N.S. tourism operators hopeful COVID-19 restrictions will soon ease as summer visitors begin arriving
HALIFAX -- Tourism operators in Nova Scotia are feeling encouraged, as more visitors continue to arrive.
However, those in the industry are calling on the province to move up their reopening plan to meet the tourism demand.
Terri Gaglardi was one of hundreds visiting the Halifax waterfront on Tuesday. Gaglardi travelled from Calgary to Prince Edward Island, and eventually made his way to the city.
"Right now, we're just looking for a nice waterfront patio to go to," said Gaglardi, an Alberta resident.
Low COVID-19 numbers and fresh Maritime air are playing a large role in the increase in tourists.
“It’s so great, we’re just loving it," said Gaglardi. "It’s been really great to be able to come to the east coast and have a little more freedom."
Tourism operators say they are happy with the number of visitors they are seeing right now.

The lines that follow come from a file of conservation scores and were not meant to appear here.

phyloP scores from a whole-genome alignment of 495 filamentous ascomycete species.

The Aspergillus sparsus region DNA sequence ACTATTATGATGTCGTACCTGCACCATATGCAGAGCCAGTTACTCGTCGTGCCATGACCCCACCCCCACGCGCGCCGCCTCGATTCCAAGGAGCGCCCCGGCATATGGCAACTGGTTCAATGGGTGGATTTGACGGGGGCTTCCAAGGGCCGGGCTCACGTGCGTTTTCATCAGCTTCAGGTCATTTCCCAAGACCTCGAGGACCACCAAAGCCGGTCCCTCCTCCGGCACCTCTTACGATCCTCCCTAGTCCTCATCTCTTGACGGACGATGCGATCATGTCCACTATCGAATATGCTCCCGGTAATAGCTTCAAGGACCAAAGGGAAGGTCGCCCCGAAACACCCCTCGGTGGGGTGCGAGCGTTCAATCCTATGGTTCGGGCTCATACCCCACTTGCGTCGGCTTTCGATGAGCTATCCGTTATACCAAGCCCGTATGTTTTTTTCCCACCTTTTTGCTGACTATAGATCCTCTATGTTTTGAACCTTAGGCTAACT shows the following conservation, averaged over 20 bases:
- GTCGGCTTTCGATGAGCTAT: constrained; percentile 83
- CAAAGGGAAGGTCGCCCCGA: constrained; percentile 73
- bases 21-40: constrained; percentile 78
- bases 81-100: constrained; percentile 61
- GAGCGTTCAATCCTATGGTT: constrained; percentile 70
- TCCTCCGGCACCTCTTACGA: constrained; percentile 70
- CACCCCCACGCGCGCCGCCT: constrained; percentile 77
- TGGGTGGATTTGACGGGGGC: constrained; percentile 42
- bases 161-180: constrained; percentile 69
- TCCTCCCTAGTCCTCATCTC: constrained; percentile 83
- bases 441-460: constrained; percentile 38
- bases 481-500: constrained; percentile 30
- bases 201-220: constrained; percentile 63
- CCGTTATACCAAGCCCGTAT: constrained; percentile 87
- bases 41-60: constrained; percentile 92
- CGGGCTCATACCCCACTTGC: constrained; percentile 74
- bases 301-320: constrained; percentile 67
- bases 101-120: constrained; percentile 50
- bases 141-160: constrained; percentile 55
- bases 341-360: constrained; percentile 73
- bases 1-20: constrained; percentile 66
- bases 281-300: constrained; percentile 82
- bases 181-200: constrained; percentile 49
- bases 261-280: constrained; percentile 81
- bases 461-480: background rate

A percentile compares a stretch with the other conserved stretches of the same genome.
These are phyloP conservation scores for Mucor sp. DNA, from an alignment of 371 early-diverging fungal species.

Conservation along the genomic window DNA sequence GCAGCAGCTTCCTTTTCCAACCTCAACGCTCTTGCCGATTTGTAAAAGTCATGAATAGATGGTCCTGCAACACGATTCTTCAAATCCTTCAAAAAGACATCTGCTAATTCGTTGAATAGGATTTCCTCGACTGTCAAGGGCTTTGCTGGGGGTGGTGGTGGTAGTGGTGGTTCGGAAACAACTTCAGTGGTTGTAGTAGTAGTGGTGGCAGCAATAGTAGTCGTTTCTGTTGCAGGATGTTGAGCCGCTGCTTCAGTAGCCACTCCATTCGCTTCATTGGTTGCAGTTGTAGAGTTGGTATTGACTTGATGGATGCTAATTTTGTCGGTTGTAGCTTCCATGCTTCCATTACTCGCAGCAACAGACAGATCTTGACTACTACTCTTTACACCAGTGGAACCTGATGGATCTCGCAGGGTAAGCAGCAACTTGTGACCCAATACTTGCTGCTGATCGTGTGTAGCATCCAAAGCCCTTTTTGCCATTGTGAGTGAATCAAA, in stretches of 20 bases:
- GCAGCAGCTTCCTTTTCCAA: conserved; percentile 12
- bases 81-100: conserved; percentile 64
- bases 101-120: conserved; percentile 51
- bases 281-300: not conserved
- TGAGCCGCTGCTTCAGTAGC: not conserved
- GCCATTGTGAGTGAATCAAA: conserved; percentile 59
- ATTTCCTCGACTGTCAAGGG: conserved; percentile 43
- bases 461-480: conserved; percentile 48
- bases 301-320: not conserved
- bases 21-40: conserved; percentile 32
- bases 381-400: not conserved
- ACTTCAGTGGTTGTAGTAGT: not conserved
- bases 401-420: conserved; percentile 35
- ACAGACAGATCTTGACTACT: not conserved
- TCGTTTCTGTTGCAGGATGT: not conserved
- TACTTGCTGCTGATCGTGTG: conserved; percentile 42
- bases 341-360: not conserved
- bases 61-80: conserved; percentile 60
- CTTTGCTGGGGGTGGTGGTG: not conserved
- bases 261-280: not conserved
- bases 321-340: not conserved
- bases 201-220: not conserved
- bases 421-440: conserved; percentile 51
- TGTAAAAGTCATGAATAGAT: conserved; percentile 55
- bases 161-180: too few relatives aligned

“We’re actually sold out now for most tours, for a week in advance,” says Denis Campbell, a tour operator in Halifax.
But Campbell says things could be even better if Nova Scotia's COVID-19 restrictions were in line with the other Maritime provinces.
He points out that the Harbour Queen – a Mississippi-style sternwheeler used for tours in the Halifax harbour – has a capacity of about 200, however restrictions limit their passenger numbers to 50.
“It’s very frustrating when our neighbouring provinces around us have eased those restrictions and they are seemingly doing fine and we’re just a little frustrated that we can’t do that here in Nova Scotia,” he says
For some visitors, just being back home is enough. Jenny Gritke is from Nova Scotia. She’s visiting home for the first time in almost two years.
“For anyone who grew up in the Maritimes and moved away, I think they know how much it means to come back, how special this place is. It’s just a different feeling when you’re here,” said Gritke.
As thousands of others come to Nova Scotia, some in the tourism industry say the current restrictions mean those visitors are taking millions in unspent dollars with them when they go back home.